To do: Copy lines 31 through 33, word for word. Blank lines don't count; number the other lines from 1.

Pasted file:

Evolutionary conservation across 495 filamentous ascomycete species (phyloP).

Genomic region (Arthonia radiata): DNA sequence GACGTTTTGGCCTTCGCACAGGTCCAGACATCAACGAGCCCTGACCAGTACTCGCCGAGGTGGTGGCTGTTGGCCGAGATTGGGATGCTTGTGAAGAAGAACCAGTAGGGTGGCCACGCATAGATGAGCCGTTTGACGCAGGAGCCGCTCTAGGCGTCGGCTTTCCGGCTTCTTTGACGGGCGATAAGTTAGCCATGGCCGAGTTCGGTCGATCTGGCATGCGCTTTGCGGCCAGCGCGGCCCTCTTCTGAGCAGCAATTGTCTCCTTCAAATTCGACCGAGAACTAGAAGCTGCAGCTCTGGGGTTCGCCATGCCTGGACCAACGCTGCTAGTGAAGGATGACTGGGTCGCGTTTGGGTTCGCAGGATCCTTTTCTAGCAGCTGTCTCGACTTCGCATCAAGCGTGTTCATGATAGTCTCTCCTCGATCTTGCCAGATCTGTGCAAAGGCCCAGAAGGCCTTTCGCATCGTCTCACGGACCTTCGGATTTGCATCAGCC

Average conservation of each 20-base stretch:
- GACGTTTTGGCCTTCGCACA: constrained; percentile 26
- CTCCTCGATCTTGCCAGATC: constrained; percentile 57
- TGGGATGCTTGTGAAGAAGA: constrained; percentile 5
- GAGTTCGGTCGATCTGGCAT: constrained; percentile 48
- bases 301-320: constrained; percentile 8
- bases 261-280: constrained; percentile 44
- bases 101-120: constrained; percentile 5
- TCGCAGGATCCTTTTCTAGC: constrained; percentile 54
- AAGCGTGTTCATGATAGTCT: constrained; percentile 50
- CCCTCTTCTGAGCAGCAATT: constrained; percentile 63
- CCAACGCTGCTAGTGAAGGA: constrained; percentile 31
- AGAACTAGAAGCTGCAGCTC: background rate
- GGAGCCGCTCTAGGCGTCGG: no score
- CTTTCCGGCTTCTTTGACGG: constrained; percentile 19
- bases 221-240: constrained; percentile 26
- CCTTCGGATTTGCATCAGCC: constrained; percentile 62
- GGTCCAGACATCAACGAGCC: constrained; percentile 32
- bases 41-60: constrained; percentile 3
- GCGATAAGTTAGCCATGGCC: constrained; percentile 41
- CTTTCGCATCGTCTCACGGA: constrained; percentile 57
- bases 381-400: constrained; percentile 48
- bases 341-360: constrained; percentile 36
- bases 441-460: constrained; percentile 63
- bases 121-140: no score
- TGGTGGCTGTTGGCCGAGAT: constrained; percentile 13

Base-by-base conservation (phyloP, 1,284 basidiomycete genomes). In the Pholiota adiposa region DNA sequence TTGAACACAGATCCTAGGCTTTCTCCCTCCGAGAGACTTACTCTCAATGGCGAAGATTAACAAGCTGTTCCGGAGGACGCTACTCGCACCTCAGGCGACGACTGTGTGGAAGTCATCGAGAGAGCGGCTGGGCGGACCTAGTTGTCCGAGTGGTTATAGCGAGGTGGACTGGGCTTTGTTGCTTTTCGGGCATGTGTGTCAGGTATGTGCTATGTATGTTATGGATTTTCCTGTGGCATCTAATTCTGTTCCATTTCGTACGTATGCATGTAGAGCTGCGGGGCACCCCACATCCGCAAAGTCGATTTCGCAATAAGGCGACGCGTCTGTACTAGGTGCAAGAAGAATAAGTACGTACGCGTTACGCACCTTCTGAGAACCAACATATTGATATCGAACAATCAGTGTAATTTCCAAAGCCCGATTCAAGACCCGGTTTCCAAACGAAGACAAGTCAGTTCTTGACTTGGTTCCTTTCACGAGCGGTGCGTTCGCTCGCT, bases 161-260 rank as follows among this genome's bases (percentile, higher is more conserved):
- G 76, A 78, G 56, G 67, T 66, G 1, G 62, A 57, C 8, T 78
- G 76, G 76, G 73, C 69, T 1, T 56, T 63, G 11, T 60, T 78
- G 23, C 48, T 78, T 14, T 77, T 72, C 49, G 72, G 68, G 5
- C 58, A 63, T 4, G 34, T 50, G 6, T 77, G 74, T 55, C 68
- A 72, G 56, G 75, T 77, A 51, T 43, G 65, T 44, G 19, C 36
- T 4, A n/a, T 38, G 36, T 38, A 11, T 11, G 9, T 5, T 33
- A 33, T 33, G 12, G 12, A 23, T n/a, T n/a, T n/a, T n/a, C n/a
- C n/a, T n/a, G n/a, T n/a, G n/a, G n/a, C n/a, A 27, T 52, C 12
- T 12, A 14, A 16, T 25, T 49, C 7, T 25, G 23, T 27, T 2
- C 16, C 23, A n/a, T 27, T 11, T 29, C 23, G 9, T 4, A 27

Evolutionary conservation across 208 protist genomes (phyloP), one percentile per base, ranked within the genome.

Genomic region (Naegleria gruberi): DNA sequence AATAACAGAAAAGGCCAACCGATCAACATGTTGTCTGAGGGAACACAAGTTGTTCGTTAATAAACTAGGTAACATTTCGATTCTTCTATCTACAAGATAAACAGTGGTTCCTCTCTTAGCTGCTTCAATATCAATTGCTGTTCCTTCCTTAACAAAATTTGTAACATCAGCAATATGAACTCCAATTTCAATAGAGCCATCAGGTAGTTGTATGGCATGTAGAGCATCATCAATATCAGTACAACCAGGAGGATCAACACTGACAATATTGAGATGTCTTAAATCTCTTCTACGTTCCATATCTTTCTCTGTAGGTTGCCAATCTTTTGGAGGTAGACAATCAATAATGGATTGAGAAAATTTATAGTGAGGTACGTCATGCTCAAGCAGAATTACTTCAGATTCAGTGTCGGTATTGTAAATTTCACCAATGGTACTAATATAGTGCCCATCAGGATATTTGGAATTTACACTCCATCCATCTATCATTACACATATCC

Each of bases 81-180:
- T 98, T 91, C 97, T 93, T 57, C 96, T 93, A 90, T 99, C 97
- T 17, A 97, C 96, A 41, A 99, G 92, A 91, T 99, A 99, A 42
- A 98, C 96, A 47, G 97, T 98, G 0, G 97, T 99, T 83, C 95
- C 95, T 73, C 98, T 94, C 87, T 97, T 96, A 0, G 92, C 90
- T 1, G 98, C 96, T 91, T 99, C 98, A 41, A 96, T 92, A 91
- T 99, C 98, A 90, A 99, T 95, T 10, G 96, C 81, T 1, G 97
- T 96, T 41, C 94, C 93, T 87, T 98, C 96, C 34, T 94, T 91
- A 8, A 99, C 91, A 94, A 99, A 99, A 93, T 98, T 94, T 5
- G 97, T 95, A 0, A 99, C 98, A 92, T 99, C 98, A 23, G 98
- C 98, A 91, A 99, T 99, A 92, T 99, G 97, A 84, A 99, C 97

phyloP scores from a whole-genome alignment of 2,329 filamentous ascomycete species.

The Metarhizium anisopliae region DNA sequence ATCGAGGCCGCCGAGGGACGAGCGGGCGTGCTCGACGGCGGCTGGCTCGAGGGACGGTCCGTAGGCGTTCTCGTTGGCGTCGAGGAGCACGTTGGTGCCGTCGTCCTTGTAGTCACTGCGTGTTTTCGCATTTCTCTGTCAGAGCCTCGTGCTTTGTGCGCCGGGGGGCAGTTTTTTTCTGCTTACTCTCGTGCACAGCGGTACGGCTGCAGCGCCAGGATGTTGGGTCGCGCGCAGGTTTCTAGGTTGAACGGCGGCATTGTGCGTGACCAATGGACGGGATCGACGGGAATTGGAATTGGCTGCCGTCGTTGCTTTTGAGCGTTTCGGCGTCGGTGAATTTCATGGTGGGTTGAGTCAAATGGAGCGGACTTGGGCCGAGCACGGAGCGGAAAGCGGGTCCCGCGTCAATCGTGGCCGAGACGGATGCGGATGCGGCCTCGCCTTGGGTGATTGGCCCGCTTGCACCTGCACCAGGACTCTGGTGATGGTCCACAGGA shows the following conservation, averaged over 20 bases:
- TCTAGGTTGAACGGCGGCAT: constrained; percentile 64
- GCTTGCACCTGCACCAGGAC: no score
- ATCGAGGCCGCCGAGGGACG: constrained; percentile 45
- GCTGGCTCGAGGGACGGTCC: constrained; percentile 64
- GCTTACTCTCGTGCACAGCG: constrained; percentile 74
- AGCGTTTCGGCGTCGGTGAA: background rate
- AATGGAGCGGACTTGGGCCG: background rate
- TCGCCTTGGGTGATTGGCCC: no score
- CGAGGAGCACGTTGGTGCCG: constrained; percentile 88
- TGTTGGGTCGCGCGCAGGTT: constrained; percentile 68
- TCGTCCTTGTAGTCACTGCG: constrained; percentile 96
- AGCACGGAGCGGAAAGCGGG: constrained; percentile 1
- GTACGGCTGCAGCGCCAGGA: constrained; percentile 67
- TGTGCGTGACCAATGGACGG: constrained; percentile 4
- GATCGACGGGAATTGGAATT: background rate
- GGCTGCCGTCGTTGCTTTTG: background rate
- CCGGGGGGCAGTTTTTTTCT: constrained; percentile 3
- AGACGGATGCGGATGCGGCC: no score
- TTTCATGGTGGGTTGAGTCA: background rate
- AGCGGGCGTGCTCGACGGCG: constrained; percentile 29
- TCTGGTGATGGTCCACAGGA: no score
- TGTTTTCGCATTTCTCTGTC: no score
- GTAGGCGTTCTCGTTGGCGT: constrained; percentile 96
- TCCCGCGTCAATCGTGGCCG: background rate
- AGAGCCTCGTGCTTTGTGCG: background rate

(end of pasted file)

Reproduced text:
- G 76, G 76, G 73, C 69, T 1, T 56, T 63, G 11, T 60, T 78
- G 23, C 48, T 78, T 14, T 77, T 72, C 49, G 72, G 68, G 5
- C 58, A 63, T 4, G 34, T 50, G 6, T 77, G 74, T 55, C 68